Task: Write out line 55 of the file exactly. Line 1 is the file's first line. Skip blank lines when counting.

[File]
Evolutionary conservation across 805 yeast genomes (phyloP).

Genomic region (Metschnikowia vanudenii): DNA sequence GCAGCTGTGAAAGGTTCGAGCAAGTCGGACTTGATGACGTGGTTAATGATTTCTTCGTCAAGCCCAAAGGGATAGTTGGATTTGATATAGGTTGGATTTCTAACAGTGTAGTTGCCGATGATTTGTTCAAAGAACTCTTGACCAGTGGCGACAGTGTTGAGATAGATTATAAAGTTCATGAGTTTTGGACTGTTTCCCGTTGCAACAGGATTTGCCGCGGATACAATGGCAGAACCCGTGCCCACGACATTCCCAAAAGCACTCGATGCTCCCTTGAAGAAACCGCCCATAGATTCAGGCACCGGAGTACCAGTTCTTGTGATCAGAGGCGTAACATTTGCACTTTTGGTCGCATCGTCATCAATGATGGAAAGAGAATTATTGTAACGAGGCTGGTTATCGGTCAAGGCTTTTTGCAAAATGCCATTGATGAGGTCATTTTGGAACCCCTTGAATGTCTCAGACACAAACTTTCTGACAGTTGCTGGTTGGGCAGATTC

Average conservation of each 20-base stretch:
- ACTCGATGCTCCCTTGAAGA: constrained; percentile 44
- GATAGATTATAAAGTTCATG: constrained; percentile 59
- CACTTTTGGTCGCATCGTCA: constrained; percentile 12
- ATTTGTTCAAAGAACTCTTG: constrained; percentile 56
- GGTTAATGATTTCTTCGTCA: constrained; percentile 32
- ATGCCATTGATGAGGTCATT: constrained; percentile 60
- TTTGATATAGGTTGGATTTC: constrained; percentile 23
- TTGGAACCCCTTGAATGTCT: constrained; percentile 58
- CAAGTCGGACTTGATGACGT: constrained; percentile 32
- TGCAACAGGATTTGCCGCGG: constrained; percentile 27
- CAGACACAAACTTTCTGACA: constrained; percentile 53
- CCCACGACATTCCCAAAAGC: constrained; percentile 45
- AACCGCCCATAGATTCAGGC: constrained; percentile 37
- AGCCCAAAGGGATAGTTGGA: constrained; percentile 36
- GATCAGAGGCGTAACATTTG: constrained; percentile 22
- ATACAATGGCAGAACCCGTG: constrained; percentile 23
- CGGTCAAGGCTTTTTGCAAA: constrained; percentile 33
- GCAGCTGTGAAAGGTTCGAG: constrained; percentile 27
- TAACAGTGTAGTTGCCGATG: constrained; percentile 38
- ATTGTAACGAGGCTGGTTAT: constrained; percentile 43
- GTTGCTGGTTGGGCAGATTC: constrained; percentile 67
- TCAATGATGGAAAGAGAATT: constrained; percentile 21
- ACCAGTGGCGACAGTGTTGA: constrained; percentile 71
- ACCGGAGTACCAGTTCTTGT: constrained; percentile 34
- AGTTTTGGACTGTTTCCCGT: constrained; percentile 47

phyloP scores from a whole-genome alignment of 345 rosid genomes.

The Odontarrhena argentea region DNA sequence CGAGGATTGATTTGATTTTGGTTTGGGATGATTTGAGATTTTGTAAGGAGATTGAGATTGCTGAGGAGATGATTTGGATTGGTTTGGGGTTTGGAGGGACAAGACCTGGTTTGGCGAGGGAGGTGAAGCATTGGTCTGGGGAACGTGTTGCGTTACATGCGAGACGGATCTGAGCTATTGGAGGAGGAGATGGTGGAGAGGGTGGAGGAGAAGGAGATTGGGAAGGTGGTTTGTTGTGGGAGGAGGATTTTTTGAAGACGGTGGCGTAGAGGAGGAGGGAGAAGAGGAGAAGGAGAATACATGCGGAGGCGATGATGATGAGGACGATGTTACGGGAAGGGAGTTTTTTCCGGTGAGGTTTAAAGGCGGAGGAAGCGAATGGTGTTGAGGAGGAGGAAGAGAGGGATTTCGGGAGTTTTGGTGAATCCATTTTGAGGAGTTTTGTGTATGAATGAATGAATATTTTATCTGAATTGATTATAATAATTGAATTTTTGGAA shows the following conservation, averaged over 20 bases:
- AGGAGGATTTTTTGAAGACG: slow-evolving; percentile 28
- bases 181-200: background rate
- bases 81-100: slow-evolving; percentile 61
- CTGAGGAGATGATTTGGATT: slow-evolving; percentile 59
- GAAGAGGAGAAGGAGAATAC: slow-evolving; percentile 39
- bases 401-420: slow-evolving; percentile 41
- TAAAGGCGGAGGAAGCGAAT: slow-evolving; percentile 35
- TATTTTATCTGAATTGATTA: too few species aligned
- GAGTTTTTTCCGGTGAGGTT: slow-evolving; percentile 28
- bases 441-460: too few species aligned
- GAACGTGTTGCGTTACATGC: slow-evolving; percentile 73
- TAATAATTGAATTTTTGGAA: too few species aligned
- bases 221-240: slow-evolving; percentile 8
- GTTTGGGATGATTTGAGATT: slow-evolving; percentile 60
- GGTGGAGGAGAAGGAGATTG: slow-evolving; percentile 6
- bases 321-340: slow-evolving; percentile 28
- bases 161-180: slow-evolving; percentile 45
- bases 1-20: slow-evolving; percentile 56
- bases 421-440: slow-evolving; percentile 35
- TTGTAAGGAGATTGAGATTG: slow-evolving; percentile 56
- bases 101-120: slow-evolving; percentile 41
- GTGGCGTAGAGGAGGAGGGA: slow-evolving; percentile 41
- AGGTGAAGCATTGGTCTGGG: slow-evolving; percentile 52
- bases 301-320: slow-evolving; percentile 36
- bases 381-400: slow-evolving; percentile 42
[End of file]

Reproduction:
- bases 381-400: slow-evolving; percentile 42